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Violin back ?


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  I would be interested in understanding more about the influence of the violin back.  In my limited experience it seems to me the top plate is the

primary or the more significant factor. So what are the tonal and playability contributions of the back ?

                                                 Thanks  Henry

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My understanding is it's influence is minimal. The hardness of the wood may play some role. I am interested especially in the back arching, how much influence it has. It's influence would likely have more to do with surface reflections of the sound being produced, and less on the resonance of the plate overall. Or, so I presume.

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Unproven logical speculation:

Since the body B modes have significant back participation, it should influence the B mode frequencies and perhaps some influence on amplitude as well.  Data correlations don't seem to be great, however.

At the higher frequencies, the back, through the soundpost, gives support near the bridge.  I would expect a stiffer, heavier back to give a more solid feel under the bow.  

I'd much rather hear from folks who have tried a lot of variations for their opinion... which I would trust more than speculations.  One variation you might want to see it what happened with an MDF back.  I haven't re-read it to see if it contradicts my speculations.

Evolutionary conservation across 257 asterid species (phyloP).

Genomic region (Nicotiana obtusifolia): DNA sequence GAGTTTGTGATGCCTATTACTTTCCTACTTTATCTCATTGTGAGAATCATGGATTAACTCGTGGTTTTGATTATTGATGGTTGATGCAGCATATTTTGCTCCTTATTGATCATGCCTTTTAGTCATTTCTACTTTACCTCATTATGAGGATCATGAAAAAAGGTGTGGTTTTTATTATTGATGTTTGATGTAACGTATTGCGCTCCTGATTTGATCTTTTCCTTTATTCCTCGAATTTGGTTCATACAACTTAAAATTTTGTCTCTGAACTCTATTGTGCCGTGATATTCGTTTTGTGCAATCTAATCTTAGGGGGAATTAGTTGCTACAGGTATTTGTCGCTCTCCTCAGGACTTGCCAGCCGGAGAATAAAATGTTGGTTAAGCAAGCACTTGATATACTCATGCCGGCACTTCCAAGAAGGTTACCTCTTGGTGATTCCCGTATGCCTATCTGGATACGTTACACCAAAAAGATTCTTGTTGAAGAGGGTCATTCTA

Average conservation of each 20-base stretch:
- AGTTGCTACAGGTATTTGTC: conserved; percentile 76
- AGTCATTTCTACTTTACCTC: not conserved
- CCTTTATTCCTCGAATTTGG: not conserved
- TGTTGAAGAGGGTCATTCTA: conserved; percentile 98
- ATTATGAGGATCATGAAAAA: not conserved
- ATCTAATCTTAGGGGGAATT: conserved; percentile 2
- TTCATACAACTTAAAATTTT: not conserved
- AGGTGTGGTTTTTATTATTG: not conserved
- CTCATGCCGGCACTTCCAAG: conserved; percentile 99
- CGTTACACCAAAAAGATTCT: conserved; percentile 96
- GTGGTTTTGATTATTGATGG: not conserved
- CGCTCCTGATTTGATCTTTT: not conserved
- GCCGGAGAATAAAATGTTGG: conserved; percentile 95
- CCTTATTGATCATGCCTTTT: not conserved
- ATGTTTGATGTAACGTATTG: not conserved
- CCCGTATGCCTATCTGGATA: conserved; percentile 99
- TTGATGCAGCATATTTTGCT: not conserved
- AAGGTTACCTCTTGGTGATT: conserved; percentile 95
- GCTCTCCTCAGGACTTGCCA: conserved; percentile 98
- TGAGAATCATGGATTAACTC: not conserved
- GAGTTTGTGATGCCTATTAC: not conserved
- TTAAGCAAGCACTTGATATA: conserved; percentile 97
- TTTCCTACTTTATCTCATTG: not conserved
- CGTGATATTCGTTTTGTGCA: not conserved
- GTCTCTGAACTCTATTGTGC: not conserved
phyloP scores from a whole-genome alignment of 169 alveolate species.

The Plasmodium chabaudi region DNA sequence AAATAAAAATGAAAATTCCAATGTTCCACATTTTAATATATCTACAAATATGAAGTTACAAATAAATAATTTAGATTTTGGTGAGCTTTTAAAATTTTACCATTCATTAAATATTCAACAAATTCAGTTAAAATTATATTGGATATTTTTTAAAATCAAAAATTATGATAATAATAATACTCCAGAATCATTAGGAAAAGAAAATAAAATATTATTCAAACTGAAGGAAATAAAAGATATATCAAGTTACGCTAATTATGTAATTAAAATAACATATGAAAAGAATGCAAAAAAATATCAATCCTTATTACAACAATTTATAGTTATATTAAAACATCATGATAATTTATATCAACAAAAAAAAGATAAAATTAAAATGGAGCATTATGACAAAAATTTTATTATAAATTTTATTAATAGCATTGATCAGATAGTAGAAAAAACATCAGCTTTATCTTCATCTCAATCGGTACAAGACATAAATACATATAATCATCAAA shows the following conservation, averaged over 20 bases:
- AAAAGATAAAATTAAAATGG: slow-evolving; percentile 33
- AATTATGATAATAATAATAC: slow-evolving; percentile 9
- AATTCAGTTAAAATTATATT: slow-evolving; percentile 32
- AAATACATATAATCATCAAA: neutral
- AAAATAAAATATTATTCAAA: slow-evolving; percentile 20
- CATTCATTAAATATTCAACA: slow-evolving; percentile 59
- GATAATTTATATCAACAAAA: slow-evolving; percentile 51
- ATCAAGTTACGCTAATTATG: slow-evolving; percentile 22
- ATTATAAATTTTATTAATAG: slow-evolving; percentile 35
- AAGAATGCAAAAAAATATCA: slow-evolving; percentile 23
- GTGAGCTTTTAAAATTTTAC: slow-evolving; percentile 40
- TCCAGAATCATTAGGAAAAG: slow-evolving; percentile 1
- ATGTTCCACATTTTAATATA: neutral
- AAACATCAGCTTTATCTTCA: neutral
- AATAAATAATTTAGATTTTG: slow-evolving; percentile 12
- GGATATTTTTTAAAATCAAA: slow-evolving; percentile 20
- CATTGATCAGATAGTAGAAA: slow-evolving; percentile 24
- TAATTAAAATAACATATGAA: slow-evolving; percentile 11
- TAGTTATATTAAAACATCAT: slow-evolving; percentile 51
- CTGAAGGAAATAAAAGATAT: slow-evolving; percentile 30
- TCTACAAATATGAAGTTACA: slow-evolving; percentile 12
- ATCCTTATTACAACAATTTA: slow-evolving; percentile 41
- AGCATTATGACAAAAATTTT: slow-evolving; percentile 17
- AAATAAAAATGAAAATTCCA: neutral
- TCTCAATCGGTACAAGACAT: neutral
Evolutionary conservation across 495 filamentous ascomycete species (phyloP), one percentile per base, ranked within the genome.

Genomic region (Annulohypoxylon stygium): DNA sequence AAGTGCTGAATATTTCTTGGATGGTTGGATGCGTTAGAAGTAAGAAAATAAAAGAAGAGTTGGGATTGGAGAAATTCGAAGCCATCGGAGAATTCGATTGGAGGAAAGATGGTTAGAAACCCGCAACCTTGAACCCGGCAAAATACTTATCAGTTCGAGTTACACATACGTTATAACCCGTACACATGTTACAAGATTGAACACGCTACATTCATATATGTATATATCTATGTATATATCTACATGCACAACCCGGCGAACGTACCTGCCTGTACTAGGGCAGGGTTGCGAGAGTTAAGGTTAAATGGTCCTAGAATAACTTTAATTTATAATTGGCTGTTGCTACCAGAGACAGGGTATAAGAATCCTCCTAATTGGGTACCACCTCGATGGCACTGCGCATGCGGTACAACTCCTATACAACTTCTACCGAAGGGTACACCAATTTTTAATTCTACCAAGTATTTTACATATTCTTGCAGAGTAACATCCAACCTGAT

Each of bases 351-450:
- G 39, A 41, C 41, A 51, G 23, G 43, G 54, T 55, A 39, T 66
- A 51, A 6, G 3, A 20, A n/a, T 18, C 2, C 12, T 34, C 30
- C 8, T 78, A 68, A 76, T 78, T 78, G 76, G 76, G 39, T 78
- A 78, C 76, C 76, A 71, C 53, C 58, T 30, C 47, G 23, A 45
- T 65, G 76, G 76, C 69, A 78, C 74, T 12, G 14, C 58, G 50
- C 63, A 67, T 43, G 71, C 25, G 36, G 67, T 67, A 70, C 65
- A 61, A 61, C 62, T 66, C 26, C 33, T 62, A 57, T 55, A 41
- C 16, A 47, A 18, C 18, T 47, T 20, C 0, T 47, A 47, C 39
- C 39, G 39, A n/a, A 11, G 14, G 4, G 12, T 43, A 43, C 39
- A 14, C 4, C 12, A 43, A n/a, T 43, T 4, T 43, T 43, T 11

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11 minutes ago, Don Noon said:

I haven't re-read it to see if it contradicts my speculations.

I re-read it now.  I forgot about the mid-frequencies, where the back is also quite active.  With a back made of MDF, the properties are very extreme and the tonal effect somewhat obvious.  One maple back vs. another maple back I think would be much harder to tell the difference.

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Both Roisman's (Budapest Quartet) A. Gagliano cello and the GdG Silverstein (Boston) played have poplar backs. Both have (had) unusually warm, full voices but lack (lacked -- modern strings might change that) the focused  projection needed to be soloist war horses. This is par for the course with non-maple backs/ribs.

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Though the following experiment I made without acoustic measurements, it helped me a lot to understand how the sound works: I had made three Strad Model violins where I exchanged the top plates one with another. It was clear by the ear that a given top plate keeps its sound no matter to which soundbox it was attached. Of course, because all violins were built on a Strad model, the backs ribs etc. we’re pretty similar to each other. 

BUT if you would exchange normal ribs on any violin with an extremely thin rib garland it will for sure kill the sound and this to a bigger degree than ‘wrong’ thickness distributions of the back plate. I was also able to fix certain sound problems on violins by strengthening the linings on the top side, which acts as a kind of frame for the top. 

I made also experiments with trying to carve the thickness of the back plate from the outside. Overall effects are rather minimal. It only came clear that the stiffness around the c bouts is most sensitive and the whole center shouldn’t be too thin. 

I also experimented with a flat walnut back and found the result also less different than I expected. 

I see now the role of the back plate more like a ‘modifier’ to the sound. 

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